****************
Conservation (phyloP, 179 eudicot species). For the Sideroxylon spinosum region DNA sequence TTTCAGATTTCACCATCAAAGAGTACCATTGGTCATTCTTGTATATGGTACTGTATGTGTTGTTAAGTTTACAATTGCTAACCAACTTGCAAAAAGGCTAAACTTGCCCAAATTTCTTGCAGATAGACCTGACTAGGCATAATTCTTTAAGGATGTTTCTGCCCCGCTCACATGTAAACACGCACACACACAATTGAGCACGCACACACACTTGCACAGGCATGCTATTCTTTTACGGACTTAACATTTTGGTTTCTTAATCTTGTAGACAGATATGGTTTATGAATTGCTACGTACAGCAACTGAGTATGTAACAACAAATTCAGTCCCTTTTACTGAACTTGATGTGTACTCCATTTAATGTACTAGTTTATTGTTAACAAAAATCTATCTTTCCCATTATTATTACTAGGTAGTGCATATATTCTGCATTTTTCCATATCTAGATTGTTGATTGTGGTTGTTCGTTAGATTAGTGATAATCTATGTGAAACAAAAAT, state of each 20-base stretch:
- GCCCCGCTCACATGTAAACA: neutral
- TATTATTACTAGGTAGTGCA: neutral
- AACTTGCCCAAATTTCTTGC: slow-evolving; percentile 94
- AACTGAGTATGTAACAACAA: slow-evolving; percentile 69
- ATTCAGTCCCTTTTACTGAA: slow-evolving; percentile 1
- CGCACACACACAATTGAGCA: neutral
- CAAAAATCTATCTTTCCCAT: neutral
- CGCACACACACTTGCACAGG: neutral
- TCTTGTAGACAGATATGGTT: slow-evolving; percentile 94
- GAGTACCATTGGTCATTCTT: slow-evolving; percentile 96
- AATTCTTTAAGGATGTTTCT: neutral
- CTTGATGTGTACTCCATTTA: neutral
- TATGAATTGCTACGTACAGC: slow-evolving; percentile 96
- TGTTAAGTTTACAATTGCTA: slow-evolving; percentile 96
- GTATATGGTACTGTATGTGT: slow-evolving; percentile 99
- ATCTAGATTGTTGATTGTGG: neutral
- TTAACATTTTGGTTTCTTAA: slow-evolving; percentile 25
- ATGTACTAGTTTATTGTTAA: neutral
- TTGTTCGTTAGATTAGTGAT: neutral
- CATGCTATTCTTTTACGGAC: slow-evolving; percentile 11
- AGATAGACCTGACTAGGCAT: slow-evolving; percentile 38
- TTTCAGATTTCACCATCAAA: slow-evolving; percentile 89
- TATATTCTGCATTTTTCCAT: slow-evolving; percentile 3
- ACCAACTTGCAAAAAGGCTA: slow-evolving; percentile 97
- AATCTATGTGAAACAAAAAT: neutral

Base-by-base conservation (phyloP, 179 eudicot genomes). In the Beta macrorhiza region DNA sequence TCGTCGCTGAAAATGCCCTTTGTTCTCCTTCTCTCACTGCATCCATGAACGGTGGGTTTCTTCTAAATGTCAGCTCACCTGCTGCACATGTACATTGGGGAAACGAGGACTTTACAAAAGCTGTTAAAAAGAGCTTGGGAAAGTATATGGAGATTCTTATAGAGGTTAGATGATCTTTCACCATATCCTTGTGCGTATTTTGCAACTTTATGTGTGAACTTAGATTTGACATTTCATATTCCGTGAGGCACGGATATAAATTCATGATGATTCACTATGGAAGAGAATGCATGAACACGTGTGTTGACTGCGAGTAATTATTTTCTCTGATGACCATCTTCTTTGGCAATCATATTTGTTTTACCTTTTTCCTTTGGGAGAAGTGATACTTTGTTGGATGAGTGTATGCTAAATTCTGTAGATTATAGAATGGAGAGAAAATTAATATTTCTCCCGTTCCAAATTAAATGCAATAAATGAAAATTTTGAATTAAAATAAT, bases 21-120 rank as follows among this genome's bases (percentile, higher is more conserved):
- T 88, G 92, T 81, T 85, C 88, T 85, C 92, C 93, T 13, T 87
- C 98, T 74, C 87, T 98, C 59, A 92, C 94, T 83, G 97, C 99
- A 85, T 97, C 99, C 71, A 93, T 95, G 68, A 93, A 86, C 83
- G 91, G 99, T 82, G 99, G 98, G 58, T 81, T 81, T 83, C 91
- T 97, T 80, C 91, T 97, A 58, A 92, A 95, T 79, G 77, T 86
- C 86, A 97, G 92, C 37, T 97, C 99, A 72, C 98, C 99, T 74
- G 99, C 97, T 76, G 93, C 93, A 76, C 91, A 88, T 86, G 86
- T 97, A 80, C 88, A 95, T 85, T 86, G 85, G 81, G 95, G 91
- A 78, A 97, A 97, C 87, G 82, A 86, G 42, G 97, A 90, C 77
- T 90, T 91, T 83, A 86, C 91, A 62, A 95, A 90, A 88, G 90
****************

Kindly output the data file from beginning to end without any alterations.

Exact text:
Conservation (phyloP, 179 eudicot species). For the Sideroxylon spinosum region DNA sequence TTTCAGATTTCACCATCAAAGAGTACCATTGGTCATTCTTGTATATGGTACTGTATGTGTTGTTAAGTTTACAATTGCTAACCAACTTGCAAAAAGGCTAAACTTGCCCAAATTTCTTGCAGATAGACCTGACTAGGCATAATTCTTTAAGGATGTTTCTGCCCCGCTCACATGTAAACACGCACACACACAATTGAGCACGCACACACACTTGCACAGGCATGCTATTCTTTTACGGACTTAACATTTTGGTTTCTTAATCTTGTAGACAGATATGGTTTATGAATTGCTACGTACAGCAACTGAGTATGTAACAACAAATTCAGTCCCTTTTACTGAACTTGATGTGTACTCCATTTAATGTACTAGTTTATTGTTAACAAAAATCTATCTTTCCCATTATTATTACTAGGTAGTGCATATATTCTGCATTTTTCCATATCTAGATTGTTGATTGTGGTTGTTCGTTAGATTAGTGATAATCTATGTGAAACAAAAAT, state of each 20-base stretch:
- GCCCCGCTCACATGTAAACA: neutral
- TATTATTACTAGGTAGTGCA: neutral
- AACTTGCCCAAATTTCTTGC: slow-evolving; percentile 94
- AACTGAGTATGTAACAACAA: slow-evolving; percentile 69
- ATTCAGTCCCTTTTACTGAA: slow-evolving; percentile 1
- CGCACACACACAATTGAGCA: neutral
- CAAAAATCTATCTTTCCCAT: neutral
- CGCACACACACTTGCACAGG: neutral
- TCTTGTAGACAGATATGGTT: slow-evolving; percentile 94
- GAGTACCATTGGTCATTCTT: slow-evolving; percentile 96
- AATTCTTTAAGGATGTTTCT: neutral
- CTTGATGTGTACTCCATTTA: neutral
- TATGAATTGCTACGTACAGC: slow-evolving; percentile 96
- TGTTAAGTTTACAATTGCTA: slow-evolving; percentile 96
- GTATATGGTACTGTATGTGT: slow-evolving; percentile 99
- ATCTAGATTGTTGATTGTGG: neutral
- TTAACATTTTGGTTTCTTAA: slow-evolving; percentile 25
- ATGTACTAGTTTATTGTTAA: neutral
- TTGTTCGTTAGATTAGTGAT: neutral
- CATGCTATTCTTTTACGGAC: slow-evolving; percentile 11
- AGATAGACCTGACTAGGCAT: slow-evolving; percentile 38
- TTTCAGATTTCACCATCAAA: slow-evolving; percentile 89
- TATATTCTGCATTTTTCCAT: slow-evolving; percentile 3
- ACCAACTTGCAAAAAGGCTA: slow-evolving; percentile 97
- AATCTATGTGAAACAAAAAT: neutral

Base-by-base conservation (phyloP, 179 eudicot genomes). In the Beta macrorhiza region DNA sequence TCGTCGCTGAAAATGCCCTTTGTTCTCCTTCTCTCACTGCATCCATGAACGGTGGGTTTCTTCTAAATGTCAGCTCACCTGCTGCACATGTACATTGGGGAAACGAGGACTTTACAAAAGCTGTTAAAAAGAGCTTGGGAAAGTATATGGAGATTCTTATAGAGGTTAGATGATCTTTCACCATATCCTTGTGCGTATTTTGCAACTTTATGTGTGAACTTAGATTTGACATTTCATATTCCGTGAGGCACGGATATAAATTCATGATGATTCACTATGGAAGAGAATGCATGAACACGTGTGTTGACTGCGAGTAATTATTTTCTCTGATGACCATCTTCTTTGGCAATCATATTTGTTTTACCTTTTTCCTTTGGGAGAAGTGATACTTTGTTGGATGAGTGTATGCTAAATTCTGTAGATTATAGAATGGAGAGAAAATTAATATTTCTCCCGTTCCAAATTAAATGCAATAAATGAAAATTTTGAATTAAAATAAT, bases 21-120 rank as follows among this genome's bases (percentile, higher is more conserved):
- T 88, G 92, T 81, T 85, C 88, T 85, C 92, C 93, T 13, T 87
- C 98, T 74, C 87, T 98, C 59, A 92, C 94, T 83, G 97, C 99
- A 85, T 97, C 99, C 71, A 93, T 95, G 68, A 93, A 86, C 83
- G 91, G 99, T 82, G 99, G 98, G 58, T 81, T 81, T 83, C 91
- T 97, T 80, C 91, T 97, A 58, A 92, A 95, T 79, G 77, T 86
- C 86, A 97, G 92, C 37, T 97, C 99, A 72, C 98, C 99, T 74
- G 99, C 97, T 76, G 93, C 93, A 76, C 91, A 88, T 86, G 86
- T 97, A 80, C 88, A 95, T 85, T 86, G 85, G 81, G 95, G 91
- A 78, A 97, A 97, C 87, G 82, A 86, G 42, G 97, A 90, C 77
- T 90, T 91, T 83, A 86, C 91, A 62, A 95, A 90, A 88, G 90